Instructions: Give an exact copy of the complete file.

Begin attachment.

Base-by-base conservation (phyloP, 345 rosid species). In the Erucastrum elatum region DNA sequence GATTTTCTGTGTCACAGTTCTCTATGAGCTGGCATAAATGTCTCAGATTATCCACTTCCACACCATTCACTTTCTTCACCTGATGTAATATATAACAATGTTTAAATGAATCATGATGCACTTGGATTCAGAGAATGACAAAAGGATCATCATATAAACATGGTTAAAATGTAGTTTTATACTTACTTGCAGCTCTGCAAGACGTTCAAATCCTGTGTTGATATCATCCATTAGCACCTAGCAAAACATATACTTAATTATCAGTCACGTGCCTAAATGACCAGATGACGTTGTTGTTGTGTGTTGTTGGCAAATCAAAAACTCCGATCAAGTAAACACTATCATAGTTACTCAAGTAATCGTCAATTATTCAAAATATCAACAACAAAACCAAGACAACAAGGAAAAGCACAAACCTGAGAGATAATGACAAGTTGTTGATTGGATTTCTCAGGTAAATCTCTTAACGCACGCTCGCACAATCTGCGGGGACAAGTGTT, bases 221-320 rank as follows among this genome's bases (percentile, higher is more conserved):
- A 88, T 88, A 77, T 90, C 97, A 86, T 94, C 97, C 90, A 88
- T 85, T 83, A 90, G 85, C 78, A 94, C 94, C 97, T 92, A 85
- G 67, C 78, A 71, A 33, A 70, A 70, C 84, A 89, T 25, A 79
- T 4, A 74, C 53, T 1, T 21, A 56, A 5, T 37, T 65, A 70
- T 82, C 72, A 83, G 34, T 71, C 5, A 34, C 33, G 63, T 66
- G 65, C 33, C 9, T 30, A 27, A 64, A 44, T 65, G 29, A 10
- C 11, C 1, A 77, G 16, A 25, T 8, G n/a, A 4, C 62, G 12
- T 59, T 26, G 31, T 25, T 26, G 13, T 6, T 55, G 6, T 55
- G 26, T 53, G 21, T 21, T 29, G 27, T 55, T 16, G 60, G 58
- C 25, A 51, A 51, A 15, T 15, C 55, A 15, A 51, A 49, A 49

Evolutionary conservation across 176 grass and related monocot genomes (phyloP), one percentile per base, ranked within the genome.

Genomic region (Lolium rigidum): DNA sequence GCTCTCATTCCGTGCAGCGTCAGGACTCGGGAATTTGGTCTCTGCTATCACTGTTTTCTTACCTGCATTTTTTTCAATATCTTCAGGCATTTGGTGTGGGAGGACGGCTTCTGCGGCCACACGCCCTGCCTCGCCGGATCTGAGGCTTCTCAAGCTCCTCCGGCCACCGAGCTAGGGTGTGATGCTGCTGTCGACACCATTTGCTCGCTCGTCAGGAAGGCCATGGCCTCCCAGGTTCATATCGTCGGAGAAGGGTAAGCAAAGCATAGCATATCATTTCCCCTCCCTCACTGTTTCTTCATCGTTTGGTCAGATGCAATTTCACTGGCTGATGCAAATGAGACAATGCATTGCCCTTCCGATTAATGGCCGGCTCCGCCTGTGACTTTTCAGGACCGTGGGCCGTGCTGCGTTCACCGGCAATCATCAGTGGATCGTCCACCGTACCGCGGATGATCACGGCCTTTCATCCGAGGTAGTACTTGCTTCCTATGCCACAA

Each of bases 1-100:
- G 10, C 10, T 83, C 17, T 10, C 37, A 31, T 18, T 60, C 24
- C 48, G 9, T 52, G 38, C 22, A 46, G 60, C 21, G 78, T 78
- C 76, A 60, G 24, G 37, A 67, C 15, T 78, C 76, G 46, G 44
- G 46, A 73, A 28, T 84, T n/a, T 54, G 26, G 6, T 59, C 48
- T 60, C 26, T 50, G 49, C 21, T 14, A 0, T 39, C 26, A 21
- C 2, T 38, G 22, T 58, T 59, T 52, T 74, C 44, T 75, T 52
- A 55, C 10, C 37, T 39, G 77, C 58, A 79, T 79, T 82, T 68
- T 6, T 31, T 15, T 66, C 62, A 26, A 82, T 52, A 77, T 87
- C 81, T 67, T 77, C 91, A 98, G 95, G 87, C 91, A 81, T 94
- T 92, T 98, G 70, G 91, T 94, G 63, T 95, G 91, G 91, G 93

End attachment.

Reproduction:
Base-by-base conservation (phyloP, 345 rosid species). In the Erucastrum elatum region DNA sequence GATTTTCTGTGTCACAGTTCTCTATGAGCTGGCATAAATGTCTCAGATTATCCACTTCCACACCATTCACTTTCTTCACCTGATGTAATATATAACAATGTTTAAATGAATCATGATGCACTTGGATTCAGAGAATGACAAAAGGATCATCATATAAACATGGTTAAAATGTAGTTTTATACTTACTTGCAGCTCTGCAAGACGTTCAAATCCTGTGTTGATATCATCCATTAGCACCTAGCAAAACATATACTTAATTATCAGTCACGTGCCTAAATGACCAGATGACGTTGTTGTTGTGTGTTGTTGGCAAATCAAAAACTCCGATCAAGTAAACACTATCATAGTTACTCAAGTAATCGTCAATTATTCAAAATATCAACAACAAAACCAAGACAACAAGGAAAAGCACAAACCTGAGAGATAATGACAAGTTGTTGATTGGATTTCTCAGGTAAATCTCTTAACGCACGCTCGCACAATCTGCGGGGACAAGTGTT, bases 221-320 rank as follows among this genome's bases (percentile, higher is more conserved):
- A 88, T 88, A 77, T 90, C 97, A 86, T 94, C 97, C 90, A 88
- T 85, T 83, A 90, G 85, C 78, A 94, C 94, C 97, T 92, A 85
- G 67, C 78, A 71, A 33, A 70, A 70, C 84, A 89, T 25, A 79
- T 4, A 74, C 53, T 1, T 21, A 56, A 5, T 37, T 65, A 70
- T 82, C 72, A 83, G 34, T 71, C 5, A 34, C 33, G 63, T 66
- G 65, C 33, C 9, T 30, A 27, A 64, A 44, T 65, G 29, A 10
- C 11, C 1, A 77, G 16, A 25, T 8, G n/a, A 4, C 62, G 12
- T 59, T 26, G 31, T 25, T 26, G 13, T 6, T 55, G 6, T 55
- G 26, T 53, G 21, T 21, T 29, G 27, T 55, T 16, G 60, G 58
- C 25, A 51, A 51, A 15, T 15, C 55, A 15, A 51, A 49, A 49

Evolutionary conservation across 176 grass and related monocot genomes (phyloP), one percentile per base, ranked within the genome.

Genomic region (Lolium rigidum): DNA sequence GCTCTCATTCCGTGCAGCGTCAGGACTCGGGAATTTGGTCTCTGCTATCACTGTTTTCTTACCTGCATTTTTTTCAATATCTTCAGGCATTTGGTGTGGGAGGACGGCTTCTGCGGCCACACGCCCTGCCTCGCCGGATCTGAGGCTTCTCAAGCTCCTCCGGCCACCGAGCTAGGGTGTGATGCTGCTGTCGACACCATTTGCTCGCTCGTCAGGAAGGCCATGGCCTCCCAGGTTCATATCGTCGGAGAAGGGTAAGCAAAGCATAGCATATCATTTCCCCTCCCTCACTGTTTCTTCATCGTTTGGTCAGATGCAATTTCACTGGCTGATGCAAATGAGACAATGCATTGCCCTTCCGATTAATGGCCGGCTCCGCCTGTGACTTTTCAGGACCGTGGGCCGTGCTGCGTTCACCGGCAATCATCAGTGGATCGTCCACCGTACCGCGGATGATCACGGCCTTTCATCCGAGGTAGTACTTGCTTCCTATGCCACAA

Each of bases 1-100:
- G 10, C 10, T 83, C 17, T 10, C 37, A 31, T 18, T 60, C 24
- C 48, G 9, T 52, G 38, C 22, A 46, G 60, C 21, G 78, T 78
- C 76, A 60, G 24, G 37, A 67, C 15, T 78, C 76, G 46, G 44
- G 46, A 73, A 28, T 84, T n/a, T 54, G 26, G 6, T 59, C 48
- T 60, C 26, T 50, G 49, C 21, T 14, A 0, T 39, C 26, A 21
- C 2, T 38, G 22, T 58, T 59, T 52, T 74, C 44, T 75, T 52
- A 55, C 10, C 37, T 39, G 77, C 58, A 79, T 79, T 82, T 68
- T 6, T 31, T 15, T 66, C 62, A 26, A 82, T 52, A 77, T 87
- C 81, T 67, T 77, C 91, A 98, G 95, G 87, C 91, A 81, T 94
- T 92, T 98, G 70, G 91, T 94, G 63, T 95, G 91, G 91, G 93